To start an investigation, Customs needs to receive a petition from anyone _ a business, an agency, even a non-citizen – showing “reasonably but not conclusively” that imports were made at least in part with forced labour. But spokesman Michael Friel said that in the last four years, Customs has received “only a handful of petitions,” and none on seafood from Thailand.

Experts also point to two gaping loopholes. Goods made with forced labour must be allowed into the U.S. if consumer demand cannot be met without them. And it’s hard, if not impossible, to prove fish in a particular container is tainted, because different batches generally mix together at processing plants.

Also, former Justice Department attorney Jim Rubin said, Customs can’t stop trafficked goods without the help of other federal agencies to investigate overseas.

“You can’t expect a Customs guy at the border to know that a can of salmon caught on the high seas was brought in by a slave,” he said.

Apart from the law, the U.S. response to Thailand is shaped by political considerations.

Last year, after several waivers, the State Department dropped the Southeast Asian nation for the first time to the lowest rank in its trafficking report, mentioning forced labour in the seafood industry. Countries with the same ranking, such as Cuba, Iran, North Korea, Sudan and Syria, faced full or partial sanctions. But Thailand did not, receiving $18.5 million in aid from U.S. taxpayers last year.

“If Thailand was North Korea or Iran, they’d be treated differently,” said Josh Kurlantzick, a fellow for Southeast Asia at the Council on Foreign Relations. “They’re a key ally and we have a long relationship with them.”

The U.S. has already suspended $4.7 million in military funding to Thailand because of a military coup last year. However, the country is still considered a critical ally against terrorism. A U.S. Senate report in December detailed how top al-Qaida suspect Abu Zubaydah was waterboarded, slammed into a wall and isolated at a secret safe house in Thailand as part of CIA interrogations in 2002. And in 2003, a senior al-Qaida operative was arrested outside Bangkok.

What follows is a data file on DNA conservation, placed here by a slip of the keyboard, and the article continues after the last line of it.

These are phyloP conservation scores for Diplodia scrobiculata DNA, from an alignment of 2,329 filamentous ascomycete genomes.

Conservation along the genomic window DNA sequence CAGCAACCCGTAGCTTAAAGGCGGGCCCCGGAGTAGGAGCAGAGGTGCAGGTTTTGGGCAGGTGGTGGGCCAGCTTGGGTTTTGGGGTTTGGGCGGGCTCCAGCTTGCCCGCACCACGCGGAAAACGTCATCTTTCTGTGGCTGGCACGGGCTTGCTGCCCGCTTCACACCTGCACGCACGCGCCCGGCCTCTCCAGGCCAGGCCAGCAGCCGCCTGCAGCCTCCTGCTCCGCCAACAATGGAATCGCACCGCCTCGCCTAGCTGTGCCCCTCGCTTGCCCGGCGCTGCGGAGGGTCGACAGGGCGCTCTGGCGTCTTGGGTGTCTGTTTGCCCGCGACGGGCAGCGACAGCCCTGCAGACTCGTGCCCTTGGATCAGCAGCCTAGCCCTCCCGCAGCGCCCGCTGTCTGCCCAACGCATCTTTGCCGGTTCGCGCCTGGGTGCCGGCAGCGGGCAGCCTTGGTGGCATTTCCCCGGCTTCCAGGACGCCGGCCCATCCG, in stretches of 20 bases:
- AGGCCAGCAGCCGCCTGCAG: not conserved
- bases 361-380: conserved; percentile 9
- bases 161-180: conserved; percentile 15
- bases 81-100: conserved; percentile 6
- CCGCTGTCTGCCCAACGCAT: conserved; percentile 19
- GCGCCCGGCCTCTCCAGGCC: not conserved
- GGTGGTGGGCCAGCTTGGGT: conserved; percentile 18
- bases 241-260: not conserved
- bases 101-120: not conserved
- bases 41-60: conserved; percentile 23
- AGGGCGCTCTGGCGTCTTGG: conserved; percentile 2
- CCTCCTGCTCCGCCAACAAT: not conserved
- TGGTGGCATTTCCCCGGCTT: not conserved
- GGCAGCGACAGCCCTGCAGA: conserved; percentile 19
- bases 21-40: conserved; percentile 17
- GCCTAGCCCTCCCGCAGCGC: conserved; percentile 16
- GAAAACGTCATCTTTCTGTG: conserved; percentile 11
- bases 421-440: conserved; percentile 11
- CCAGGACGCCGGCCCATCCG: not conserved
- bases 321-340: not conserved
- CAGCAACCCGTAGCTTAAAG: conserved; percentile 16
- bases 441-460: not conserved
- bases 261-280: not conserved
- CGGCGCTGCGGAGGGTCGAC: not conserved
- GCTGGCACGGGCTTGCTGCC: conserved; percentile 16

The U.S. also wants strong relations with Thailand as a counterweight to the growing influence of China, and has accepted its claims to be addressing labour abuse. And the Labor Department, which flags seafood from Thailand every year as produced by forced labour, began talks for an action plan in the fall.

Thailand deputy government spokesman Maj. Gen. Sansern Kaewkamnerd said the government “is determined and committed to solving the human trafficking issues, not by words but by actions.”

In the meantime, migrant fishermen rescued from Benjina are bewildered to learn that their abuse has been an open secret for years. Maung Htwe did backbreaking work for Thai captains in Indonesian waters over seven years, earning less than $5 a day, if he was lucky.

“Sometimes I’m really angry. It’s so painful. Why was I sold and taken to Indonesia?” asked Htwe. “If people already knew the story, then they should have helped us and taken action.”